Gimme Tha Power by Molotov

Formed in Mexico City in the mid 1990s, Molotov is a cool band that has no problem to switch English and Spanish in their songs. This is a hip-hop group. The current members are Tito Fuentes, Micky Huidobro, Paco Ayala, and Randy Ebright, and with past members Jay de la CuevaIván and Jared Moreno.

Jaime (feat. Nicolás García) by Carreyó

So, Carreyó is not even Mexican. However, because his recent music is from Mexico, he qualifies. Carreyó is actually from Panama. In 2017, he moved to Mexico and began releasing his music there, as well as collaborating with Mexican musicians and companies. There are as many as 4 million foreign-born people in Mexico. So, yeah, listen away!

Mr. P-Mosh by Plastilina Mosh

This is another band from Monterrey, whose unique music made them super cool. They have been around since the mid 1990s. Not only does the band use genre-bending tactics, but they also sing in several languages including English, French, and Italian –– on top of Spanish. Yeah!

Somos Novios by Armando Manzanero

Born in the southeastern city of Mérida, on the Yucatán Peninsula, Armando Manzanero started his musical career as a teenager in the early late 1950. Today he is considered the most important Mexican romantic composer of all time. An English version of this song, titled “It’s Impossible,” had a huge success in the non-Spanish speaking world. In 2014, he got the Grammy Lifetime Achievement Award in the United States.

El Triste by José José

José José, who died recently in Florida, was born into a musical family in Mexico City. He enjoyed a celebrated career both at home and abroad (he has a star on the Hollywood Walk of Fame, for example). It was a live version of this song in 1970 that led to his huge popularity in the 1970s, which solidified his place in music history.

Hasta Que Te Conocí by Juan Gabriel

Juan Gabriel, the late mega star, was born in Parácuaro, which is about 185 miles (or 300 km) north of Mexico City. His flamboyant lifestyle was only matched by his great talent. He had won a huge following in all of the Americas and beyond. His Recuerdos, Vol. II, from 1984, is still the best-selling Mexican album of all time.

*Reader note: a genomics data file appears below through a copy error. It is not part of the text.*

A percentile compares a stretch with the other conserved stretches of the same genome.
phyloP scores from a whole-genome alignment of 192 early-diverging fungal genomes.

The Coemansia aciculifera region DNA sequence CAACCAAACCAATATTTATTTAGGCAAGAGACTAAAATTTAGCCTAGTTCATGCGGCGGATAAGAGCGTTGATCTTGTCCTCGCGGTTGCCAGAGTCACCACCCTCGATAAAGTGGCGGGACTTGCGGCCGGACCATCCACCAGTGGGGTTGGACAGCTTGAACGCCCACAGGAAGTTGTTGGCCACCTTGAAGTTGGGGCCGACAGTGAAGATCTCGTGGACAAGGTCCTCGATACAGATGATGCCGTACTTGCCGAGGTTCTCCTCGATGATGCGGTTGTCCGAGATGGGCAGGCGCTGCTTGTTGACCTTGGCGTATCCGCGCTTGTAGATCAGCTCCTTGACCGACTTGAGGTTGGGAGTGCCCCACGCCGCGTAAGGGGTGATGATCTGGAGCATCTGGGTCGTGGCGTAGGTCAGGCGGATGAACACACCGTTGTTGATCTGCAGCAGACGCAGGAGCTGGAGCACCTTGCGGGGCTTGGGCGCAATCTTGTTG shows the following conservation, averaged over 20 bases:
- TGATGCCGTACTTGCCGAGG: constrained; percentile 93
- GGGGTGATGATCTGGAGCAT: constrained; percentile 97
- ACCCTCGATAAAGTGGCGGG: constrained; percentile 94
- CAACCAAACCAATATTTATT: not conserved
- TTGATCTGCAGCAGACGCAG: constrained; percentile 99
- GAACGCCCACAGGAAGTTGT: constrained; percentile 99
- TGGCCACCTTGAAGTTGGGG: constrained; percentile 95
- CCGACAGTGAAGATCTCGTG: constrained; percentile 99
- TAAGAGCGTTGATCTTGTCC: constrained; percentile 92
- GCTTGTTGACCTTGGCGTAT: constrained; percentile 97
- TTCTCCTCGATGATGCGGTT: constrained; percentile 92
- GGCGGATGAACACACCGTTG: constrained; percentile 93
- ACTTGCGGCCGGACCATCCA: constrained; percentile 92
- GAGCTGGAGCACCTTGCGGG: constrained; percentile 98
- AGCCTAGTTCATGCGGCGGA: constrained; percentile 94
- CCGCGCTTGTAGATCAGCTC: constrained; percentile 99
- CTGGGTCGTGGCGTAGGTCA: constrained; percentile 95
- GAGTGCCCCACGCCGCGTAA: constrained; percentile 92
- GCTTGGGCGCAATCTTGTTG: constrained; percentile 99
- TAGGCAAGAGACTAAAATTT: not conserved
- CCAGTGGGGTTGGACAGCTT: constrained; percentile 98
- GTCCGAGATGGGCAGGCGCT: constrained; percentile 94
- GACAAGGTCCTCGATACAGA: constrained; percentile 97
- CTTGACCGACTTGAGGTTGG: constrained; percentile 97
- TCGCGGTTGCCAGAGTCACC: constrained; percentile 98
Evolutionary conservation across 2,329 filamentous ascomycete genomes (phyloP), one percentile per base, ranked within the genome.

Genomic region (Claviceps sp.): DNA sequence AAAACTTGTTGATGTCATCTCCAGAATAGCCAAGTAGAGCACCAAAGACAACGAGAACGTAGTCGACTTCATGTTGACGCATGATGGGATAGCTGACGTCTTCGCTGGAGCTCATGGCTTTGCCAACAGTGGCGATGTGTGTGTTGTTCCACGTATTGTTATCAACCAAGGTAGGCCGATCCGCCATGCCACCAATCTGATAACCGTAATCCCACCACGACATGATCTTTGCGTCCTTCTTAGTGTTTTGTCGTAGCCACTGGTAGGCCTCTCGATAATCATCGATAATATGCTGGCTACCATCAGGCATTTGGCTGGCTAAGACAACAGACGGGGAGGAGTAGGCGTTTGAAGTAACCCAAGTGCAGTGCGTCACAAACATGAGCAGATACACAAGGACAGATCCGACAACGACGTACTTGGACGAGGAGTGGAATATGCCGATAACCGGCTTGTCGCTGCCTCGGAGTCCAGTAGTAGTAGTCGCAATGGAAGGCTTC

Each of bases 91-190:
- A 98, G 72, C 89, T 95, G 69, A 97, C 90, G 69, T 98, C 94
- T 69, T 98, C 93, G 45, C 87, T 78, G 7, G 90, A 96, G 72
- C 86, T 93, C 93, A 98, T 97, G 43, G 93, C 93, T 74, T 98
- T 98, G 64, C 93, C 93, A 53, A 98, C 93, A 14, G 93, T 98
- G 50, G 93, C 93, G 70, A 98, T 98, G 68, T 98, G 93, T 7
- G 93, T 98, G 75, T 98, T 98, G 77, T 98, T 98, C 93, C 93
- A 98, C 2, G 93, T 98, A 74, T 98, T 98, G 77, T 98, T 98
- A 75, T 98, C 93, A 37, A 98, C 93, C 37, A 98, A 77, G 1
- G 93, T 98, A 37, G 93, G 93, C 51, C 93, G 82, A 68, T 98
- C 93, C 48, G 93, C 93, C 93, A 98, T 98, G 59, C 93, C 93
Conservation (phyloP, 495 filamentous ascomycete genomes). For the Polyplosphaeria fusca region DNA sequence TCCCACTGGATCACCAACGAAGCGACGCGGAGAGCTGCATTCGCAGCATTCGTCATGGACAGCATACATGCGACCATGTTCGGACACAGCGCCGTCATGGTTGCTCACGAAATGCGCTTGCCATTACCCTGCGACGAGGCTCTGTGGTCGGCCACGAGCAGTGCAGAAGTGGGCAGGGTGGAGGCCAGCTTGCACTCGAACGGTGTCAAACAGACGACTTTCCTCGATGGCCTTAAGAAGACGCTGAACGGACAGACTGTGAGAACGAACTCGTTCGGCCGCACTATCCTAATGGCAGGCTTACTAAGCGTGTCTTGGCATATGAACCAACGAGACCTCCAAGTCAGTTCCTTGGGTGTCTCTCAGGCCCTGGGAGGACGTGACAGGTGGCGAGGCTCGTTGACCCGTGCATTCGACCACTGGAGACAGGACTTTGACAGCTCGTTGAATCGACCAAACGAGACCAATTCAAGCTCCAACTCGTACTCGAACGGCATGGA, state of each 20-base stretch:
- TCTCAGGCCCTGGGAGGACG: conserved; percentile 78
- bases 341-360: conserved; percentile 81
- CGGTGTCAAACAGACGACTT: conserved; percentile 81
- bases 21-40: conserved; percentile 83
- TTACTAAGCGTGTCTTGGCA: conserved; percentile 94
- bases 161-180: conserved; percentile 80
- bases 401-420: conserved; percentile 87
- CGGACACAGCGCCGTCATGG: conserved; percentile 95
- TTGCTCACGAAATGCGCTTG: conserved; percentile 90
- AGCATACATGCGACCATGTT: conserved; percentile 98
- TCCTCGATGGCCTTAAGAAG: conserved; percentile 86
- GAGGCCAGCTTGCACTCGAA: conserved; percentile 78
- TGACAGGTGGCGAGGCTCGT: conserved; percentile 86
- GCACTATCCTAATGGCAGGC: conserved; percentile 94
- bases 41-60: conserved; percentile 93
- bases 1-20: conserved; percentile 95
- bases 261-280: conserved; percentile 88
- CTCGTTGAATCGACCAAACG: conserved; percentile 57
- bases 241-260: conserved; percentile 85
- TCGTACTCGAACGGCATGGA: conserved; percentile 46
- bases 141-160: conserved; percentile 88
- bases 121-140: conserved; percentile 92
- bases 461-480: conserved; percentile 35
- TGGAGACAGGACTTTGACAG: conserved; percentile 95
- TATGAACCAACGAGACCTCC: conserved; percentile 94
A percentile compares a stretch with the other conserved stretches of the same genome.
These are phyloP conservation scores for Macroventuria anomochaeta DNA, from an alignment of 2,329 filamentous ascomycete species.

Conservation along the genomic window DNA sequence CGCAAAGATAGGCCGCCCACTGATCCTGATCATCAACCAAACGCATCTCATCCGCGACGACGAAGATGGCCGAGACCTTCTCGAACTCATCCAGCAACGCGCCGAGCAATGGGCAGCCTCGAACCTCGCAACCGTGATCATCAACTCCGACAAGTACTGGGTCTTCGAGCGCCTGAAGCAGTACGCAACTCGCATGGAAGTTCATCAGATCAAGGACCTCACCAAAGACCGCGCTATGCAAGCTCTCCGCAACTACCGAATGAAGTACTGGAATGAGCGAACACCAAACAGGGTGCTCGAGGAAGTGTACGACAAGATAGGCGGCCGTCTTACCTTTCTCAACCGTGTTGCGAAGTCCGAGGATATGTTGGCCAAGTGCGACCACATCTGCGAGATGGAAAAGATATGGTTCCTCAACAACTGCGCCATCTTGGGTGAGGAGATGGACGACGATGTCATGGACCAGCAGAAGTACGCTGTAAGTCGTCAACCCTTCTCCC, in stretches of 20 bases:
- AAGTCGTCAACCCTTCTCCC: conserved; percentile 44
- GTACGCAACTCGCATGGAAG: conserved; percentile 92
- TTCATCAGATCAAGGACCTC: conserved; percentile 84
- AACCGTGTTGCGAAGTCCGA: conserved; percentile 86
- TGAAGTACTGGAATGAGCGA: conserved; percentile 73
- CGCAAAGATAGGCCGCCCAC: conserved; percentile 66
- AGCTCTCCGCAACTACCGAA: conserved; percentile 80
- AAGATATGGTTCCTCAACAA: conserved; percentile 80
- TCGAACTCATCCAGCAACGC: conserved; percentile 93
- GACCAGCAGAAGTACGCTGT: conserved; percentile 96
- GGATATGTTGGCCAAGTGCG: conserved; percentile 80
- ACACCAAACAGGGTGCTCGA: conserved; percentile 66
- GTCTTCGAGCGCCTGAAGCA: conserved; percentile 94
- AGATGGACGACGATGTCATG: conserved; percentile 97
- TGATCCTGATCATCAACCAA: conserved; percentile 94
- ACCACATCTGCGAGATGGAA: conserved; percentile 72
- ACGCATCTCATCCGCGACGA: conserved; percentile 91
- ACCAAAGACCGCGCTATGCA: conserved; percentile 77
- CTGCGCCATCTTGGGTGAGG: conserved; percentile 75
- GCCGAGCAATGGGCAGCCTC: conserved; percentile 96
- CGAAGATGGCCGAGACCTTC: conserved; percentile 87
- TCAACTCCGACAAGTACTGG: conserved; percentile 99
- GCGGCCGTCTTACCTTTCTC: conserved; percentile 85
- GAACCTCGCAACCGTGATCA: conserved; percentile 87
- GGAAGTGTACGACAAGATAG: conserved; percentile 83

La llorona Letra by Chavela Vargas

Chavela Vargas, who died in 2012, was a Mexican singer of Costa Rican background. She was born in Costa Rica’s San Joaquín de Flores, but had an incredible career in Mexico. La voz áspera de la ternura (rough voice of tenderness), as she was known, Chavela was a mega star.

El Rey by José Alfredo Jiménez

Born in the central city of Dolores Hidalgo, Jiménez rose to become one of Mexico biggest talents. He is well known as an influential figure in the canción ranchera genre. He died in 1973 at the young age of 47. However, his music is very much alive. In 2018, Luis Miguel’s ¡MÉXICO Por Siempre! (Forever Mexico) led to Jiménez winning “Album of the Year” because 6 of the 14 tracks were composed by him!

Sabor a Mi by Trío Los Panchos

Founded in New York City by members Chucho Navarro, Alfredo Gil and Hernando Avilés, the group moved to Mexico in the 1950s and became a popular trío romántico. In fact, they became so popular that they had their own spot in the local radio. Over the years, the group had so many members.

Amor de Mis Amores by Agustín Lara

Agustín Lara is a legend. He was born in Veracruz, but his family moved to Mexico City and he would find his voice there. So many musicians sang his music, including those in the United States, Spain, and Italy. For example, Frank Sinatra, José Carreras, and Mario Lanza have all sung his song “Granada.” Amor de Mis Amores is a typical of his melodies.

Diego Ayala is a Mexican singer and songwriter. Listen to his music on Spotify or follow him on Instagram.